Fisheries & Aquaculture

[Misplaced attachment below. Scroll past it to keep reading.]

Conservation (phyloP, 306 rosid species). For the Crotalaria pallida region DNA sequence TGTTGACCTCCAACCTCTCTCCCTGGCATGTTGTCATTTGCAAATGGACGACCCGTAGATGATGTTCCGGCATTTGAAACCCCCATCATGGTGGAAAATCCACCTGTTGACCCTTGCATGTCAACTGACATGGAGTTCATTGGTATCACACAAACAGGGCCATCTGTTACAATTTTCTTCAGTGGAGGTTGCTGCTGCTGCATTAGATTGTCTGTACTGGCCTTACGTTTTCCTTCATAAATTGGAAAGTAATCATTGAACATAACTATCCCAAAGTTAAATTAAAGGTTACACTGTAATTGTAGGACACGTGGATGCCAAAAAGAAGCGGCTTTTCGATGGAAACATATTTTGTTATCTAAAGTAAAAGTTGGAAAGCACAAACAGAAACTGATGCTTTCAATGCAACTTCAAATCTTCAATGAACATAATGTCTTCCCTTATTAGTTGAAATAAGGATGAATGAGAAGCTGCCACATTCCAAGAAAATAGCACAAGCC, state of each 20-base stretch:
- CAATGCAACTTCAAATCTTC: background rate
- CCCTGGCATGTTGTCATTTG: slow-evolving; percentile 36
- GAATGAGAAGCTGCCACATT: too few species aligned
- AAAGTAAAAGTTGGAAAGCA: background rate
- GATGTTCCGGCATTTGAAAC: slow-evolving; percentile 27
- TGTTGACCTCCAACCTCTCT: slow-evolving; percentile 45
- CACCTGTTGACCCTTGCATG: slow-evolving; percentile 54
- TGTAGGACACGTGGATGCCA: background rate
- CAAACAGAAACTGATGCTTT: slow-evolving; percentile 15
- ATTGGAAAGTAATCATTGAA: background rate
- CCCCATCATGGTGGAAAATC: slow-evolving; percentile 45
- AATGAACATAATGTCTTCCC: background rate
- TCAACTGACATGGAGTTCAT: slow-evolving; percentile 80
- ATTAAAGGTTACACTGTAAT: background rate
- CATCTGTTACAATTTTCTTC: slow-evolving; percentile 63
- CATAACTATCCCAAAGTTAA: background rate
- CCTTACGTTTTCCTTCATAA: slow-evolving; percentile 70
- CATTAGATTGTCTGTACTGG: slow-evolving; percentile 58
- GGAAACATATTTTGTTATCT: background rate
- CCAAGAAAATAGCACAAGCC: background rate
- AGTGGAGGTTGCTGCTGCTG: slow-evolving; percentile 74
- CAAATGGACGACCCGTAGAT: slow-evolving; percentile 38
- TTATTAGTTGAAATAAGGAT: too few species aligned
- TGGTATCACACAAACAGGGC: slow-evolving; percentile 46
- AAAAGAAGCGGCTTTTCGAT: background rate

Wild fish and invertebrates from the oceans represent a renewable natural resource that can provide an environmentally sustainable source of food for people. Unfortunately, we are reaching or surpassing the limits to sustainable harvest globally and dramatically changing the environment that supports it—all while the world's human population continues to grow. Rutgers scientists are at the forefront of assessing local and global stocks of important commercial fisheries species and developing sustainable management practices. At the same time, aquaculture is increasingly helping to fill this supply gap. Who doesn't love a succulent oyster, a hearty clam chowder or a pan seared sea scallop? Many species of shellfish comprise some of the largest (surf clams and ocean quahogs) and most valuable (sea scallops) fisheries in the US, all of which exist right here in New Jersey. Raritan Bay, Barnegat Bay and later Delaware Bay were centers of a huge oyster industry that is experiencing a global resurgence and is poised for revival in Delaware Bay. Clam aquaculture began in New Jersey and thrives in the back bays behind Atlantic City and elsewhere along the New Jersey coast. Many of these shellfish are plagued by parasites and disease (pathogens) and Rutgers has played a key role in helping understand how to detect and manage shellfish diseases and develop superior stocks through selective breeding and innovative genetic technology. The seafood many of us have come to enjoy out on the town, at gatherings with friends or cooked at home are in part a result of many years of research by Rutgers faculty and students. Scientists at Rutgers are investigating the status and trends of fisheries around the world, the impacts of disturbances like climate change and oil spills, and the ways that aquaculture can be made more productive and environmentally sensitive.